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Ad Infinitum – Definition

Ad Infinitum Definition

Ad infinitum refers to a Latin phrase which means continue forever and without limit. This term is used in finance to refer to payments from assets at fixed intervals which are presumed to last forever. However, some other financial merchandise does not have the maturity date or rather do not expire. In other words, they are known as perpetuities which make some strings of cash flows to be continuous (ad infinitum).

A Little More on What is Ad Infinitum

Generally, payments received from ad infinitum, in other words, continue for a long period of time. However, due to the money’s time value (the money’s present value) of the payments of the far future is negligible. This means that the present value with a fixed end of say 50 years from now, is not quite much less than eternity whose payment continue ad infinitum.

Where can Ad Infinitum be Used?

Note that since the word ad infinitum means to continue for eternity without limit, this term can be applied in various financial contexts. These financial contexts’ procedures are usually repetitive and are expected to go on for a very long period or even to last forever.

In other words, the financial process repeats itself over many years without being terminated. It can sometimes last forever as it has no time limit. Ad infinitum can be used as an investment strategy by investors to utilize things such as:

This helps in ensuring that the strategies are in place and are able to continue being there forever. The strategies become repetitive over the years to benefit investors.

Cynical Use of Ad Infinitum in Sales and Marketing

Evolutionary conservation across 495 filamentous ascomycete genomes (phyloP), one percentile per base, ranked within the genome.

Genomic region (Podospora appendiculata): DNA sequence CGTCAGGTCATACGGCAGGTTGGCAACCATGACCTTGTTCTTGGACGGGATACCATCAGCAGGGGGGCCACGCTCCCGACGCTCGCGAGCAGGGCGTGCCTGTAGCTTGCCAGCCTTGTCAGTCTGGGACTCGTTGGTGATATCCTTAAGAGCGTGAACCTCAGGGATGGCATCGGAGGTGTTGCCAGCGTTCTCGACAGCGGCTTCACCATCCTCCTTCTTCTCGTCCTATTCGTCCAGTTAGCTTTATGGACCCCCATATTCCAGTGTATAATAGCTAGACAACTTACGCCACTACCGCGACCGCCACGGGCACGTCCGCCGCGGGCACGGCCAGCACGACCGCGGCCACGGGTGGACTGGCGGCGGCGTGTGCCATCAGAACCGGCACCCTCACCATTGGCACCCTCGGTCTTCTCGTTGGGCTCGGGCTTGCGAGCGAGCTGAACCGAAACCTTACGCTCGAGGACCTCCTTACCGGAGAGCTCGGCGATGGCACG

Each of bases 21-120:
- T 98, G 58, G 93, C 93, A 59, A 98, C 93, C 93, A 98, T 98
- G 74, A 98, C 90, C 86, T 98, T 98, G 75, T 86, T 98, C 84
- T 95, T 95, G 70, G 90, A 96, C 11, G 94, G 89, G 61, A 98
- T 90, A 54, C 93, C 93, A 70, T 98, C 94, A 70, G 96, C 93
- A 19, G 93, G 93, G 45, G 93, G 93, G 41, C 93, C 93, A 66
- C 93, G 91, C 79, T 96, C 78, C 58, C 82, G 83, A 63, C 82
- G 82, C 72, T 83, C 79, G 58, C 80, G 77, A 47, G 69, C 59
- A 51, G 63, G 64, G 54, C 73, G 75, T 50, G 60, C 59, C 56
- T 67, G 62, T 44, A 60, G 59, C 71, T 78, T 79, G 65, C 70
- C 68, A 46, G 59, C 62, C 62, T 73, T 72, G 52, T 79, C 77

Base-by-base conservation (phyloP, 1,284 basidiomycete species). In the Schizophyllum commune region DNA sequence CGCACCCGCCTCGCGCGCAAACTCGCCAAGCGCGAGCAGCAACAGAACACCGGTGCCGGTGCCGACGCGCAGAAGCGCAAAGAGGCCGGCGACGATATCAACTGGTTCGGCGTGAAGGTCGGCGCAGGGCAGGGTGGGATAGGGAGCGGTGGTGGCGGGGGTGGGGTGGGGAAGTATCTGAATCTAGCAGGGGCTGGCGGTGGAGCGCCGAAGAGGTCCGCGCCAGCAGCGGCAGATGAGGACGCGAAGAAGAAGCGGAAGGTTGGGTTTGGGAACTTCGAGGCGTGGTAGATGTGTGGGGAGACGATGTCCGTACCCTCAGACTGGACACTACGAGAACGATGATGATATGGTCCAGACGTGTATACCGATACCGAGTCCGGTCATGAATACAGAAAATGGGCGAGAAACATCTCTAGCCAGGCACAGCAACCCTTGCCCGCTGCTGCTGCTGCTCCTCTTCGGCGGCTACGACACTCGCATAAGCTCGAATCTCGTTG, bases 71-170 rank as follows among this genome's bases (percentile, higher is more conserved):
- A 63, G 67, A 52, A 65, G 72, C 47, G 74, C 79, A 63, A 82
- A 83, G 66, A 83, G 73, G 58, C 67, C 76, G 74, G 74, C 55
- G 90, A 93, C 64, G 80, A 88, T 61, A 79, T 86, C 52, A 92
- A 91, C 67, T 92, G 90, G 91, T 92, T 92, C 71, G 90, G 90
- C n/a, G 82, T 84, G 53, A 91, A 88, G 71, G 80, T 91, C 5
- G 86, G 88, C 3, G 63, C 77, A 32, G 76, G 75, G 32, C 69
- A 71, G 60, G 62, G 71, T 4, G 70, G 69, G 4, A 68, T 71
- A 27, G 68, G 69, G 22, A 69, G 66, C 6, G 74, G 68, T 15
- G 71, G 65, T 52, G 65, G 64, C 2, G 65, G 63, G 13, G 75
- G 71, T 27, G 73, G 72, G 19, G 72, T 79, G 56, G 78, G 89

Also, ad infinitum can be used in sales and marketing where the investment of products is involved. However, in this case, it is used in the form of cynical context. A good example is where a good number of strategists who yearn for information but instead, they more often get the same information all through.

Therefore, they will complain that market hyper is analyzing given trends repetitively (ad infinitum). In other words, there will be certain remarks from individuals lamenting how certain products are being talked about in a repetitive manner (non-stop/ad infinitum).

Reference for “Ad Infinitum”

https://en.wikipedia.org/wiki/Ad_infinitum

https://www.dictionary.com/browse/ad-infinitum

https://dictionary.cambridge.org/dictionary/english/ad-infinitum

https://www.vocabulary.com/dictionary/ad_infinitum

https://www.investopedia.com › Investing › Financial Analysis

Academics research on “Ad Infinitum”

Estimating the level of cash invested in financial markets, Andersen, J. V. (2004). Estimating the level of cash invested in financial markets. Physica A: Statistical Mechanics and its Applications, 344(1-2), 168-173. Long-term trends of financial markets are considered as a growth phenomenon, with a steady influx of money needed to ensure a sustainable growth. A study is made of the impact of money supply, dividends and interest rates, on the growth of a market. A method to estimate the level of investment of cash into stocks is introduced, thereby eventually also identifying periods when stock markets are likely to have topped.